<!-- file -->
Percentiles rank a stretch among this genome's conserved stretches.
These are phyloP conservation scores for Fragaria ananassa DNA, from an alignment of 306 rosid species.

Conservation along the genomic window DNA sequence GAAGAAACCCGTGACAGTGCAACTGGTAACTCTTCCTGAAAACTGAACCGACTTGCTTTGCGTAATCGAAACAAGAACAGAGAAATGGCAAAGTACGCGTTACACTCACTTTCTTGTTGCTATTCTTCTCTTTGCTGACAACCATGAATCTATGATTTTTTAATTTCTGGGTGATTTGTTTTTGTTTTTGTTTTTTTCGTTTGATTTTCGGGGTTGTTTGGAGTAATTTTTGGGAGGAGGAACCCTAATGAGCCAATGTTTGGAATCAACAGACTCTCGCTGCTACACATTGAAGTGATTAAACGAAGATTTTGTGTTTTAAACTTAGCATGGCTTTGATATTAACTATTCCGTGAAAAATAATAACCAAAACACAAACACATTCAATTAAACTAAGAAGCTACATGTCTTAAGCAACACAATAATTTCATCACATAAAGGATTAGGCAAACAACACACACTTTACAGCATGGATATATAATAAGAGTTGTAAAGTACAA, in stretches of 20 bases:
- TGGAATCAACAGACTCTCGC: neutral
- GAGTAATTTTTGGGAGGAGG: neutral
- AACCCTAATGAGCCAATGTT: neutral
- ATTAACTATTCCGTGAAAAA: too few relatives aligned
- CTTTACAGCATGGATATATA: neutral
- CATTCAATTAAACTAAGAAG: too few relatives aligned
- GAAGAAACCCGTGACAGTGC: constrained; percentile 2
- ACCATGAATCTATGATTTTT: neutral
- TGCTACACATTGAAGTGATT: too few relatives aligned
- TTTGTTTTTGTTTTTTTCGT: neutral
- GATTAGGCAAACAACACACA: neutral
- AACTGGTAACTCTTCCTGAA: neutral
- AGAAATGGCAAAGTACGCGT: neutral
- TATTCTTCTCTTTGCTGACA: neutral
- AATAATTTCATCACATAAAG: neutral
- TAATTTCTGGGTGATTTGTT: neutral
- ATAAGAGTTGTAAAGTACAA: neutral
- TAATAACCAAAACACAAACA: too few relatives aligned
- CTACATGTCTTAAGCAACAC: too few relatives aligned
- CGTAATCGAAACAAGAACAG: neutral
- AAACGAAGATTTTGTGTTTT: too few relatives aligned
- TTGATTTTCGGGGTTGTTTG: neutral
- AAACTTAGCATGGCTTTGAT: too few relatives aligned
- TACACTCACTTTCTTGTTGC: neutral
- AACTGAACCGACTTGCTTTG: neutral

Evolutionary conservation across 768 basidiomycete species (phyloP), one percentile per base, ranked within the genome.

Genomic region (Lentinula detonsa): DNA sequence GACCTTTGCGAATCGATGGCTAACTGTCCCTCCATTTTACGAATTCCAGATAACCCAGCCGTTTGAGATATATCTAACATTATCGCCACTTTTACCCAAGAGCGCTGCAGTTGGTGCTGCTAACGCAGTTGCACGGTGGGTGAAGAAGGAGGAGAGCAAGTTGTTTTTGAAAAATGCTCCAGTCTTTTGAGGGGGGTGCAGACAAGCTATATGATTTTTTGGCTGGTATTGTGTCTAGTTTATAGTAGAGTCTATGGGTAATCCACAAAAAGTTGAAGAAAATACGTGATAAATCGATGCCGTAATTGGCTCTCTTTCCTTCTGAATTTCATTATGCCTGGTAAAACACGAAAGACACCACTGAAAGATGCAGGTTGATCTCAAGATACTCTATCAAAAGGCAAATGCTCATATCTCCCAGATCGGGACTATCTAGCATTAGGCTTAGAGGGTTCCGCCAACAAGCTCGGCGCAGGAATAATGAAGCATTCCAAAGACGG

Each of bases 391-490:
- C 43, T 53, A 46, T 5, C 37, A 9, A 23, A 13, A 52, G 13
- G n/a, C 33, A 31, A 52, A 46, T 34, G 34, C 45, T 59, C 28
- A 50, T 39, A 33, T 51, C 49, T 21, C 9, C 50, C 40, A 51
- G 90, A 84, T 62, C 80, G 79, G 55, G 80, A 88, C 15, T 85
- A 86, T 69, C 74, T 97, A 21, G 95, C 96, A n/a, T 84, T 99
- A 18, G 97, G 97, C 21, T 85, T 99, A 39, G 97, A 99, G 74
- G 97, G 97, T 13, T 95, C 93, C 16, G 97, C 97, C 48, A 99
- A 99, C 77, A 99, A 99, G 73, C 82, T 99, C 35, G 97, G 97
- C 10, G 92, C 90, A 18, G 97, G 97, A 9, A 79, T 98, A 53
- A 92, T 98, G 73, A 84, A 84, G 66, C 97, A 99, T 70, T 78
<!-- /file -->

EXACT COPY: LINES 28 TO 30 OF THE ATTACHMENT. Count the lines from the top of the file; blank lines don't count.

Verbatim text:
- AACTGAACCGACTTGCTTTG: neutral

Evolutionary conservation across 768 basidiomycete species (phyloP), one percentile per base, ranked within the genome.

Genomic region (Lentinula detonsa): DNA sequence GACCTTTGCGAATCGATGGCTAACTGTCCCTCCATTTTACGAATTCCAGATAACCCAGCCGTTTGAGATATATCTAACATTATCGCCACTTTTACCCAAGAGCGCTGCAGTTGGTGCTGCTAACGCAGTTGCACGGTGGGTGAAGAAGGAGGAGAGCAAGTTGTTTTTGAAAAATGCTCCAGTCTTTTGAGGGGGGTGCAGACAAGCTATATGATTTTTTGGCTGGTATTGTGTCTAGTTTATAGTAGAGTCTATGGGTAATCCACAAAAAGTTGAAGAAAATACGTGATAAATCGATGCCGTAATTGGCTCTCTTTCCTTCTGAATTTCATTATGCCTGGTAAAACACGAAAGACACCACTGAAAGATGCAGGTTGATCTCAAGATACTCTATCAAAAGGCAAATGCTCATATCTCCCAGATCGGGACTATCTAGCATTAGGCTTAGAGGGTTCCGCCAACAAGCTCGGCGCAGGAATAATGAAGCATTCCAAAGACGG